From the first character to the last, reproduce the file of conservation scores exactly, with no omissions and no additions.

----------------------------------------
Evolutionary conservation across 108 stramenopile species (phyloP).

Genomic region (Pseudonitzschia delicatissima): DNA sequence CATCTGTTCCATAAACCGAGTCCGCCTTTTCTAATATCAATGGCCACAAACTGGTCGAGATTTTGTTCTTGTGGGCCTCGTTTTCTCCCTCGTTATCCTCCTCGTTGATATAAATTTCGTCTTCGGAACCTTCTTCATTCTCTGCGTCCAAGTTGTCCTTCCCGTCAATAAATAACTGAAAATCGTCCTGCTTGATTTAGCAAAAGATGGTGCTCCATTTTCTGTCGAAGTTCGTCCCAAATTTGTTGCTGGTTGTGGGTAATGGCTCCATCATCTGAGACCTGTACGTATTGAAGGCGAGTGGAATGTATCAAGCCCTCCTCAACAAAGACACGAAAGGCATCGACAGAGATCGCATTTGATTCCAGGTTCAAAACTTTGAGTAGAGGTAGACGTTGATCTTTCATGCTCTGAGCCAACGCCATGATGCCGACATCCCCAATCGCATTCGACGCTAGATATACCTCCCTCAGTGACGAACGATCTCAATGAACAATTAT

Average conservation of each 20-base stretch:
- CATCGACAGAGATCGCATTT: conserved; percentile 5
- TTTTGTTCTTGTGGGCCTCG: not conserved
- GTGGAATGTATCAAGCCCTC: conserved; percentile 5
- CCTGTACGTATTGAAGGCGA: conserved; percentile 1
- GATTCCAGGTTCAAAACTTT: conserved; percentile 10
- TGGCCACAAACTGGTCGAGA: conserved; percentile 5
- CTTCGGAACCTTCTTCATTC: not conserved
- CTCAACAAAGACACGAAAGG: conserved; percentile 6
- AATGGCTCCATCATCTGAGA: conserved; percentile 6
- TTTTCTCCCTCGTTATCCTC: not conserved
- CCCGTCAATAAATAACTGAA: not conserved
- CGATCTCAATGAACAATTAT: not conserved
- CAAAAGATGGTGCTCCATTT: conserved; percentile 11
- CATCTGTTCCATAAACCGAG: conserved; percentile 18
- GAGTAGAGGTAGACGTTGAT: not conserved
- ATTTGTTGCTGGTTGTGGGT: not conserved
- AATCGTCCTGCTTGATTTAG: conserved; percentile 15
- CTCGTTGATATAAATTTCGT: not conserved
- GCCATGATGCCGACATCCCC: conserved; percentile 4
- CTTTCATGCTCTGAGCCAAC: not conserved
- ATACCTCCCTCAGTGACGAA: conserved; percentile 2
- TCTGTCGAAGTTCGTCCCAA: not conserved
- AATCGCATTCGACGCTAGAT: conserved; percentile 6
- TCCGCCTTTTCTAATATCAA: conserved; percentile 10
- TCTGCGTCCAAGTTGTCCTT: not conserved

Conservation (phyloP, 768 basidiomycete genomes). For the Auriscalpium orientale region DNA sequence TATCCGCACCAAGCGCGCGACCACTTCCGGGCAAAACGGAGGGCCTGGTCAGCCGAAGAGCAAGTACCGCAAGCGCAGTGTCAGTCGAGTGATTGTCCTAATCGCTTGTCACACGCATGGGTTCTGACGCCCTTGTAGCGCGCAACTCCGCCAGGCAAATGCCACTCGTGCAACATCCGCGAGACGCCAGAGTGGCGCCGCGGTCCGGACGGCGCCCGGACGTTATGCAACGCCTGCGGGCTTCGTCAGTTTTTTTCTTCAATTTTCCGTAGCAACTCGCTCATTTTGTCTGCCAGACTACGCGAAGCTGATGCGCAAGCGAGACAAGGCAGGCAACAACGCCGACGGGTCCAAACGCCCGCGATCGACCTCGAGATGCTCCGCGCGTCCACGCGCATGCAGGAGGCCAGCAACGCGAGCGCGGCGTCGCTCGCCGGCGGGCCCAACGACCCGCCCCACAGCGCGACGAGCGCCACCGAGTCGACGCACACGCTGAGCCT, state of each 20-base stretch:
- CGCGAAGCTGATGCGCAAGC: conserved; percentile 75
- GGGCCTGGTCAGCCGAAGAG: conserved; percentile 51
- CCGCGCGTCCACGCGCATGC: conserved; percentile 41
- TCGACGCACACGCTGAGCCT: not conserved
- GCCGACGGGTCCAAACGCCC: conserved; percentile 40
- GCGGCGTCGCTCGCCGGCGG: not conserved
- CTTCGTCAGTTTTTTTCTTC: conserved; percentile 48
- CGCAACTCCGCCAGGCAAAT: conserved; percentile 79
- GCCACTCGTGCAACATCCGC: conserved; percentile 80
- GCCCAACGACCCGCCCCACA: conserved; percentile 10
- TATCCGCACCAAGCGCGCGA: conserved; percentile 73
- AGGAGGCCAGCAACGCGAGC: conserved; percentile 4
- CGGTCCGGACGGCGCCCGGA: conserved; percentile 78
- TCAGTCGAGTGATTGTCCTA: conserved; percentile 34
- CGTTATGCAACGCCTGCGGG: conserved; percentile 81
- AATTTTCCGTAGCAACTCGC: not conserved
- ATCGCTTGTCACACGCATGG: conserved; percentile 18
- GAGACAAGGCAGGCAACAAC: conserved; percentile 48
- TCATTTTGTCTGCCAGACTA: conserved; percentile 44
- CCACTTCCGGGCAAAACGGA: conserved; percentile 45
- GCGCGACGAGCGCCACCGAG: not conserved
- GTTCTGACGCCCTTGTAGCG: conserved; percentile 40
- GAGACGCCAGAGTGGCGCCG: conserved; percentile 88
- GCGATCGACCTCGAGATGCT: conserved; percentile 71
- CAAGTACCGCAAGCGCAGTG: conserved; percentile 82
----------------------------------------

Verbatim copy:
Evolutionary conservation across 108 stramenopile species (phyloP).

Genomic region (Pseudonitzschia delicatissima): DNA sequence CATCTGTTCCATAAACCGAGTCCGCCTTTTCTAATATCAATGGCCACAAACTGGTCGAGATTTTGTTCTTGTGGGCCTCGTTTTCTCCCTCGTTATCCTCCTCGTTGATATAAATTTCGTCTTCGGAACCTTCTTCATTCTCTGCGTCCAAGTTGTCCTTCCCGTCAATAAATAACTGAAAATCGTCCTGCTTGATTTAGCAAAAGATGGTGCTCCATTTTCTGTCGAAGTTCGTCCCAAATTTGTTGCTGGTTGTGGGTAATGGCTCCATCATCTGAGACCTGTACGTATTGAAGGCGAGTGGAATGTATCAAGCCCTCCTCAACAAAGACACGAAAGGCATCGACAGAGATCGCATTTGATTCCAGGTTCAAAACTTTGAGTAGAGGTAGACGTTGATCTTTCATGCTCTGAGCCAACGCCATGATGCCGACATCCCCAATCGCATTCGACGCTAGATATACCTCCCTCAGTGACGAACGATCTCAATGAACAATTAT

Average conservation of each 20-base stretch:
- CATCGACAGAGATCGCATTT: conserved; percentile 5
- TTTTGTTCTTGTGGGCCTCG: not conserved
- GTGGAATGTATCAAGCCCTC: conserved; percentile 5
- CCTGTACGTATTGAAGGCGA: conserved; percentile 1
- GATTCCAGGTTCAAAACTTT: conserved; percentile 10
- TGGCCACAAACTGGTCGAGA: conserved; percentile 5
- CTTCGGAACCTTCTTCATTC: not conserved
- CTCAACAAAGACACGAAAGG: conserved; percentile 6
- AATGGCTCCATCATCTGAGA: conserved; percentile 6
- TTTTCTCCCTCGTTATCCTC: not conserved
- CCCGTCAATAAATAACTGAA: not conserved
- CGATCTCAATGAACAATTAT: not conserved
- CAAAAGATGGTGCTCCATTT: conserved; percentile 11
- CATCTGTTCCATAAACCGAG: conserved; percentile 18
- GAGTAGAGGTAGACGTTGAT: not conserved
- ATTTGTTGCTGGTTGTGGGT: not conserved
- AATCGTCCTGCTTGATTTAG: conserved; percentile 15
- CTCGTTGATATAAATTTCGT: not conserved
- GCCATGATGCCGACATCCCC: conserved; percentile 4
- CTTTCATGCTCTGAGCCAAC: not conserved
- ATACCTCCCTCAGTGACGAA: conserved; percentile 2
- TCTGTCGAAGTTCGTCCCAA: not conserved
- AATCGCATTCGACGCTAGAT: conserved; percentile 6
- TCCGCCTTTTCTAATATCAA: conserved; percentile 10
- TCTGCGTCCAAGTTGTCCTT: not conserved

Conservation (phyloP, 768 basidiomycete genomes). For the Auriscalpium orientale region DNA sequence TATCCGCACCAAGCGCGCGACCACTTCCGGGCAAAACGGAGGGCCTGGTCAGCCGAAGAGCAAGTACCGCAAGCGCAGTGTCAGTCGAGTGATTGTCCTAATCGCTTGTCACACGCATGGGTTCTGACGCCCTTGTAGCGCGCAACTCCGCCAGGCAAATGCCACTCGTGCAACATCCGCGAGACGCCAGAGTGGCGCCGCGGTCCGGACGGCGCCCGGACGTTATGCAACGCCTGCGGGCTTCGTCAGTTTTTTTCTTCAATTTTCCGTAGCAACTCGCTCATTTTGTCTGCCAGACTACGCGAAGCTGATGCGCAAGCGAGACAAGGCAGGCAACAACGCCGACGGGTCCAAACGCCCGCGATCGACCTCGAGATGCTCCGCGCGTCCACGCGCATGCAGGAGGCCAGCAACGCGAGCGCGGCGTCGCTCGCCGGCGGGCCCAACGACCCGCCCCACAGCGCGACGAGCGCCACCGAGTCGACGCACACGCTGAGCCT, state of each 20-base stretch:
- CGCGAAGCTGATGCGCAAGC: conserved; percentile 75
- GGGCCTGGTCAGCCGAAGAG: conserved; percentile 51
- CCGCGCGTCCACGCGCATGC: conserved; percentile 41
- TCGACGCACACGCTGAGCCT: not conserved
- GCCGACGGGTCCAAACGCCC: conserved; percentile 40
- GCGGCGTCGCTCGCCGGCGG: not conserved
- CTTCGTCAGTTTTTTTCTTC: conserved; percentile 48
- CGCAACTCCGCCAGGCAAAT: conserved; percentile 79
- GCCACTCGTGCAACATCCGC: conserved; percentile 80
- GCCCAACGACCCGCCCCACA: conserved; percentile 10
- TATCCGCACCAAGCGCGCGA: conserved; percentile 73
- AGGAGGCCAGCAACGCGAGC: conserved; percentile 4
- CGGTCCGGACGGCGCCCGGA: conserved; percentile 78
- TCAGTCGAGTGATTGTCCTA: conserved; percentile 34
- CGTTATGCAACGCCTGCGGG: conserved; percentile 81
- AATTTTCCGTAGCAACTCGC: not conserved
- ATCGCTTGTCACACGCATGG: conserved; percentile 18
- GAGACAAGGCAGGCAACAAC: conserved; percentile 48
- TCATTTTGTCTGCCAGACTA: conserved; percentile 44
- CCACTTCCGGGCAAAACGGA: conserved; percentile 45
- GCGCGACGAGCGCCACCGAG: not conserved
- GTTCTGACGCCCTTGTAGCG: conserved; percentile 40
- GAGACGCCAGAGTGGCGCCG: conserved; percentile 88
- GCGATCGACCTCGAGATGCT: conserved; percentile 71
- CAAGTACCGCAAGCGCAGTG: conserved; percentile 82